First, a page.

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Tube OP-AMP ? for the DIYers

Discussion in 'Effects [BG]' started by vapochilled, Sep 16, 2008.


  1. I just wonder. If any one has built and/or used a tube OPamp in their project(s)? I've seen several schematics for them, most 2 tubes per channel.
     
  2. bongomania

    bongomania Gold Supporting Member Commercial User

    Oct 17, 2005
    PDX, OR
    owner, OVNIFX and OVNILabs
    While I haven't tried anything like that, I'm intrigued. Partly just techie curiosity, but partly because my main compressor has a hot-swappable opamp socket, I'd love to try a tube opamp in there.
     
  3. mikeboth

    mikeboth The last thing you'll ever see

    Jun 14, 2002
    Tallinn, Estonia
    Operator: prophecysound systems
    realtube.
     
  4. unfortunatly if you use tubes they do actually sound better, if thats the sound your going for.
     
  5. bongomania

    bongomania Gold Supporting Member Commercial User

    Oct 17, 2005
    PDX, OR
    owner, OVNIFX and OVNILabs
    :rollno:
     
  6. mikeboth

    mikeboth The last thing you'll ever see

    Jun 14, 2002
    Tallinn, Estonia
    Operator: prophecysound systems
    And if you're not, they don't? Gotcha. :)

    RGs picture was showing what it *might* look like to try and get a tube into an IC socket. Obviously the humour failed.:crying:
     

  7. I am in the same boat. Quite intrigued. I know there are Pin adapters to convert SOICs to DIPs (I saw these in the digikey catalog). The signal leads from the tube opamp could be soldered to the Pin converter. To make the pin out swapping as easy as ICs, then it's just where to mount the tubes, and/or make a new case.

    In way that beomes a modular "solid state to tube converter" I've been thinking it might be a cool way to to change tone, especially on any diy or kits. Where the end user wasn't satisfied with the tone.

    Also I know there are some die hard tube guys that steer clear of solid state. These may offer a tube alternative to modern effects.

    Ubeleiver - I love the pic, lol.
     
  8. lowmid

    lowmid

    Feb 2, 2005
    belgium
    tube op amp??? a typical opamp contains about 10 transistors and one tube is supposed to have the same effect as one transistor, so that means something like 5 12AX7 (they are dual triodes) to replace each transistor in favor for a tube??

    am I missing something?
     
  9. It depends on the op amp.
    A 4558 contains 2 op amps, in essence it could be replaced with a 12AX7.
    The down side of conversion is operating voltages as well as little things like cathode bias resisters and bypass caps.

    Why don't you just use one of the many amp schematics? essentially your building a preamp so you can go from a very simple Volume tone set up to cascading gain stages and tone set ups like the Oliver amps with controls for ultra high, ultra low, low mids and high mids.

    MM
     
  10. seanm

    seanm I'd kill for a Nobel Peace Prize! Supporting Member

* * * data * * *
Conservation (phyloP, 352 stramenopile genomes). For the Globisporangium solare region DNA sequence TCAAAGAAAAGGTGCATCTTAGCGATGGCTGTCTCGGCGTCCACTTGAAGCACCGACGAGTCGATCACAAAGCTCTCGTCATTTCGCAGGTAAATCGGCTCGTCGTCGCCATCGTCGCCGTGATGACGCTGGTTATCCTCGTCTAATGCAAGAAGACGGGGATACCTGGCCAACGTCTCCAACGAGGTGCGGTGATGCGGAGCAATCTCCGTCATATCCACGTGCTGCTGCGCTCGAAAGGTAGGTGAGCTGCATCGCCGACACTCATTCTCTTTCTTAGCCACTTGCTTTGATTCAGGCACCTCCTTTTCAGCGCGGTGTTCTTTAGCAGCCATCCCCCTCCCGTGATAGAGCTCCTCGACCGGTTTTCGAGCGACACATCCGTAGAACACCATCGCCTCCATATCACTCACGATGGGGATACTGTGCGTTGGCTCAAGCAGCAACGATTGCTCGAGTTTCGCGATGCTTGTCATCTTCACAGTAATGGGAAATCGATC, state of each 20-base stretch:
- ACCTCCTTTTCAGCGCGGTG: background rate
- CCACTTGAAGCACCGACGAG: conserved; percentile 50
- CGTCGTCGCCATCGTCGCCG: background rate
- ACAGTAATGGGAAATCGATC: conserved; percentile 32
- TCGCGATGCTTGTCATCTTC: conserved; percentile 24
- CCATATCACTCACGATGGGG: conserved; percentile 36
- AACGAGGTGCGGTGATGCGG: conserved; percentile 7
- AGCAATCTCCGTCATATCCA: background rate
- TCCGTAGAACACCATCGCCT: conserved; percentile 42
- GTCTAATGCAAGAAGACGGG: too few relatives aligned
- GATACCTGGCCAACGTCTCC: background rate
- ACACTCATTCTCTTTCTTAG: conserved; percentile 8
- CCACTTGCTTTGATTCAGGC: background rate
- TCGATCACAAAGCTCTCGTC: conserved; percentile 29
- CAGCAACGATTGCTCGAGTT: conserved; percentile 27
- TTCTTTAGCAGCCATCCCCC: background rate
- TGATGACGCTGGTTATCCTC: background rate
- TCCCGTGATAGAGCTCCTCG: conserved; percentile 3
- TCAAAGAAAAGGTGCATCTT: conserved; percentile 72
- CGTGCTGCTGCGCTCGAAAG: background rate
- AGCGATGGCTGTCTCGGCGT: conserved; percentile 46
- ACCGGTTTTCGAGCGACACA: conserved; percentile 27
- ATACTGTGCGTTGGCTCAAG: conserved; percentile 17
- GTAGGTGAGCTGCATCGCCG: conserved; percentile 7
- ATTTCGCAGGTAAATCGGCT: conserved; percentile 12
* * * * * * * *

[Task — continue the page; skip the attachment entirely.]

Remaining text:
Feb 19, 2004
    Ottawa, Canada
    I think it would be much much much easier to design a tube based effect than try to build a "tube opamp" to fit in an existing effect.
     
  11. bongomania

    bongomania Gold Supporting Member Commercial User

    Oct 17, 2005
    PDX, OR
    owner, OVNIFX and OVNILabs
    Yeah, sure, but who cares about "easy"? We want a challenge, especially one which will make other geeks say "oooh aaaaahh!"
     
  12. Jonyak

    Jonyak

    Oct 2, 2007
    Ottawa, Ont
    you would need a separate pedal with a separate supply voltage and wires going into the pin slots just to do this. interesting idea, not very practical.
     
  13. seanm

    seanm I'd kill for a Nobel Peace Prize! Supporting Member

    Feb 19, 2004
    Ottawa, Canada
    Nahhhh.... I've seen a tube op-amp so it's no longer cool :p And they are big... the opamp will be much larger than the effect which really reduces the cool factor.
     
  14. A poorly designed tube circuit will sound worse than a well designed SS circuit. Just throwing a tube in something won't necessarily make it sound better. Case in point- we recorded a 4 song EP years back at a studio. I used a budda zenman distortion pedal at the time with 2 really nice NOS Mullards in it. Well it was stolen and i replaced with with a Boss DS-1. Went back in to record a full length and the engineer said "wow, what did you do with your sound? It's way better". I thought that tube pedal killed it but when i compared the two tones after the album was finished it was night and day. I joke saying the thief did me a $200 favor :crying:

    Now a well designed tube circuit... depending on your taste and application... can sound WAY better!

    If you're into modding pedals check out the guy's page who made that pic (R.G.) he is the MAN with electronics.
     
  15. it's all down to preference i prefer to have my original tone cut through rather than a pedal colour my tone beyond recognition. but obviously a **** pedal is going to sound worse than a good one.
     
  16. bongomania

    bongomania Gold Supporting Member Commercial User

    Oct 17, 2005
    PDX, OR
    owner, OVNIFX and OVNILabs
    So you think a tube amp is your "original tone" cutting through?

    Srsly, you'll want to do some studying about how your equipment actually works before making these pronouncements about how tubes sound.

    Edit: also you ignored the whole point of his story which was that in that instance a "****" pedal actually sounded a lot better in the mix than the expensive boutique one.
     
  17. :(
     

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